Preservation includes a variety of tasks, including cleaning and paint removal, which can range from simple to complex, painting and coating, caulking, patching, and mechanical repairs, and only if absolutely necessary when features are missing or corroded or damaged beyond repair, duplication and replacement (Waite, 1991).
A successful maintenance program is the key to the long term preservation of architectural cast iron. Regular inspections and accurate record-keeping are essential.
For additional history and photographs about cast iron architecture, see:
- Mesker Brothers blog
- National Park Services Preservation Brief: The Maintenance and Repair of Architectural Cast Iron
Categories: Architectural Research, Historic Preservation, MS Dept. of Archives and History, National Park Service
Great post. The example in Hushpuckena actually has the foundry’s shipping stencil still visible on its side. I’ve got a photograph of it somewhere… :)
W. T. Adams Machine Co. in Corinth was another Mississippi company that manufactured cast iron architectural features, often marking their cast iron support columns for easy brand identification. The Curlee Block/Liddon Building’s storefront (sadly altered) is likely their work, though the columns are not marked.
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Thanks for adding that information about the Adams Company. I will see if I can find any examples!
Please understand the difference between ‘cast’ and ‘wrought’ iron. Structural beams are not normally cast iron. Steel picket fencing is not (normally) cast iron. Before attempting to write specifications for repair and restoration, you need to know the metal and or composition metal that requires repair. I certainly question ‘caulking’ cast iron where it has rusted as appropriate.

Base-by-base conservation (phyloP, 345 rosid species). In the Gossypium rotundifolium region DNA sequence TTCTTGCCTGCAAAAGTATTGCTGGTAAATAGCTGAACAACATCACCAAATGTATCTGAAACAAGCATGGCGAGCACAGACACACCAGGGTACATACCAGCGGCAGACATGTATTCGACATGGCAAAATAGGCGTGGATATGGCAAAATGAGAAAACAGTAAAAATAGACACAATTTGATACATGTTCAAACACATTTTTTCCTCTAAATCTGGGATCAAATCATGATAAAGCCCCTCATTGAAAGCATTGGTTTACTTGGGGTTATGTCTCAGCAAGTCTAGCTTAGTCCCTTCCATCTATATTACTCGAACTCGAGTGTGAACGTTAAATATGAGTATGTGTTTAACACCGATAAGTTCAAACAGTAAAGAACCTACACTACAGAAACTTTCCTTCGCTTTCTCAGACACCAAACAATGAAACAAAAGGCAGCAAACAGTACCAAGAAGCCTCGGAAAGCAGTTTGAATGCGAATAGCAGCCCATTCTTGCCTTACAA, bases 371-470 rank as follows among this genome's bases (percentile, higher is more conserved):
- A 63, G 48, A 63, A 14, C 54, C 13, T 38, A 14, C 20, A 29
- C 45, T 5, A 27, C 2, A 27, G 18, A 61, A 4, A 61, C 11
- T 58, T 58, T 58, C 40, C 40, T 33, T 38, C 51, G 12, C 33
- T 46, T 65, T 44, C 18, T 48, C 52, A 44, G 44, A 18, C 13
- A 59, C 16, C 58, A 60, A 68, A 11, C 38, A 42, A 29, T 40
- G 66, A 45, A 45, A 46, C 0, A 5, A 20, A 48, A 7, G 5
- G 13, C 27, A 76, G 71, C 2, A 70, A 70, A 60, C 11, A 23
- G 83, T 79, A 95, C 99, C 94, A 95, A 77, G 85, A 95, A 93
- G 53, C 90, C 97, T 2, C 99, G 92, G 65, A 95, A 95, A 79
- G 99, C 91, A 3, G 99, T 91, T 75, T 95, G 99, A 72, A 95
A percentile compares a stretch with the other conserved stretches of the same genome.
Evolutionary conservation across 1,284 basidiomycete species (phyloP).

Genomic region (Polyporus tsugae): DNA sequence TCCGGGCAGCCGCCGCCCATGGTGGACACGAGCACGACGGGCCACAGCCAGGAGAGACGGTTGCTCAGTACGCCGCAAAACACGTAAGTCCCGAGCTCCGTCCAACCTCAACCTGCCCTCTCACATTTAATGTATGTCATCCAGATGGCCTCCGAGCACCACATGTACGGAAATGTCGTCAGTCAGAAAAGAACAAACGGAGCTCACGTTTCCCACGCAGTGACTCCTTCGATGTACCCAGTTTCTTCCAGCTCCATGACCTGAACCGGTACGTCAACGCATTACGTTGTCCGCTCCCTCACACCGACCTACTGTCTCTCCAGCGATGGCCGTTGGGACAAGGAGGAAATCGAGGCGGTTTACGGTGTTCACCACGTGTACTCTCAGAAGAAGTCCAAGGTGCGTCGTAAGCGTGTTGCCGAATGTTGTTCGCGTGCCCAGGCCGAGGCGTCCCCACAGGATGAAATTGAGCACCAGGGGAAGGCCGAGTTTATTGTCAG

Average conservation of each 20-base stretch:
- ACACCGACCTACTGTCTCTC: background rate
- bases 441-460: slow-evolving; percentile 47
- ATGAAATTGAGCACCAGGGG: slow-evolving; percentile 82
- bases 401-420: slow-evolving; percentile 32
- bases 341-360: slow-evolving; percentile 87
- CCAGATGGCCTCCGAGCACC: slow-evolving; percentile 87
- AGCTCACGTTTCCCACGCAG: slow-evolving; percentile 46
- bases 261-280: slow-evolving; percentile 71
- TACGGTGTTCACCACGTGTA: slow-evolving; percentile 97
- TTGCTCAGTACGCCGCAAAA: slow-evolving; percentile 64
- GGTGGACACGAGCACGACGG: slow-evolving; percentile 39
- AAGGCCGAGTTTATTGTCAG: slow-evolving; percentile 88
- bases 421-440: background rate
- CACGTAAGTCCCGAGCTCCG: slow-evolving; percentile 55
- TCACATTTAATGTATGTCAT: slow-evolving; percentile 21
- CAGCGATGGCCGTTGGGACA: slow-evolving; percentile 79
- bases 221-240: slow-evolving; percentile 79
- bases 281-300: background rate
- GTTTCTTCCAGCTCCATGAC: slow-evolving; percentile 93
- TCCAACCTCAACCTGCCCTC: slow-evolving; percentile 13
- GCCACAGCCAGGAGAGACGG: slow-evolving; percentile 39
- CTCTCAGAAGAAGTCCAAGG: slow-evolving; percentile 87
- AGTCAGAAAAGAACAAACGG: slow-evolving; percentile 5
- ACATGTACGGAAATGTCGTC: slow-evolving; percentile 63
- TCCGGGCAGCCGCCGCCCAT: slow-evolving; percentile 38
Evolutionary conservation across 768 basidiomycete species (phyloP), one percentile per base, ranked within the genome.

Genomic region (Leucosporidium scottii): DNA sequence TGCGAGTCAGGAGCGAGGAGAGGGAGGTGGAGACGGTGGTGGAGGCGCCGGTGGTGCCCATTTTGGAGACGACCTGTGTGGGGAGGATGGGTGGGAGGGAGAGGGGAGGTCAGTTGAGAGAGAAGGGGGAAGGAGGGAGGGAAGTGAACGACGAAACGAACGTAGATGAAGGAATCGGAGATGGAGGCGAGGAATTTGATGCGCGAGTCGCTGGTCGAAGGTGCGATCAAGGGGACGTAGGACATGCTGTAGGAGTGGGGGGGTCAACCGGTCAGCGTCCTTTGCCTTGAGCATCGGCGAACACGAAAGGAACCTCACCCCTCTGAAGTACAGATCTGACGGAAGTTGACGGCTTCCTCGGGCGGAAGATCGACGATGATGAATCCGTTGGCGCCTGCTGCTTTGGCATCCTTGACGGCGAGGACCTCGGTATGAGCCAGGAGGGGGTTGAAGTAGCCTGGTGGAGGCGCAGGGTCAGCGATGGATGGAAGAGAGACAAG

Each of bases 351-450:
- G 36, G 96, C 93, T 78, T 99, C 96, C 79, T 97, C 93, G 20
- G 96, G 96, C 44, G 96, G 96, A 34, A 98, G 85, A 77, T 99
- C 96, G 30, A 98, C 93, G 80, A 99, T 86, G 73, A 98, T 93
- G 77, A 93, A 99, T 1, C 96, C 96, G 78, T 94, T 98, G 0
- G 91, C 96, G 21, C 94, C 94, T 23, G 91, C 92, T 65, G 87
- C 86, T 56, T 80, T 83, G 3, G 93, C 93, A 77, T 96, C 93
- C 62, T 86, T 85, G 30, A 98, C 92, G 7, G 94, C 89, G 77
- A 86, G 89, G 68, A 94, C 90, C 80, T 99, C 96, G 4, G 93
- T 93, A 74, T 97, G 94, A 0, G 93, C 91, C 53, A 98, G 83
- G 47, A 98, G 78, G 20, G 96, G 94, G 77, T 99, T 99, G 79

Thank you for your reply, Ms Perry. Please let me clarify that all the information in this post was either directly quoted or paraphrased from the sources referenced and linked, primarily, the National Park Service’s Brief. I will check that brief again to ensure I did not misquote or misinterpret any information in those extensive guidelines, and if so, will be happy to add an addendum correcting any errors that may be mine.
Caulking is used to prevent rust, not repair rust.
According to John G. Waite, AIA who wrote the Preservation Brief for the US Department of the Interior National Park Service Cultural Resources, Caulking, Patching, and Mechanical Repairs section, p. 10,
“Most architectural cast iron is made of many small castings assembled by bolts or screws (Fig. 16a). Joints between pieces were caulked to prevent water from seeping in and causing rusting from the inside out. Historically, the seams were often caulked with white lead paste and sometimes backed with cotton or hemp rope; even the bolt and screw heads were caulked to protect them from the elements and to hide them from view. Although old caulking is sometimes found in good condition, it is typically crumbled from weathering, cracked from the structural settlement, or destroyed by mechanical cleaning. It is essential to replace deteriorated caulking to prevent water penetration. For good adhesion and performance, an architectural-grade polyurethane sealant or traditional white lead paste is preferred.
Water that penetrates the hollow parts of a cast-iron architectural element causes rust that may streak down over other architectural elements. The water may freeze, causing the ice to crack the cast iron. Cracks reduce the strength of the total cast-iron assembly and provide another point of entry for water. Thus, it is important that cracks be made weathertight by using caulks or fillers, depending on the width of the crack.”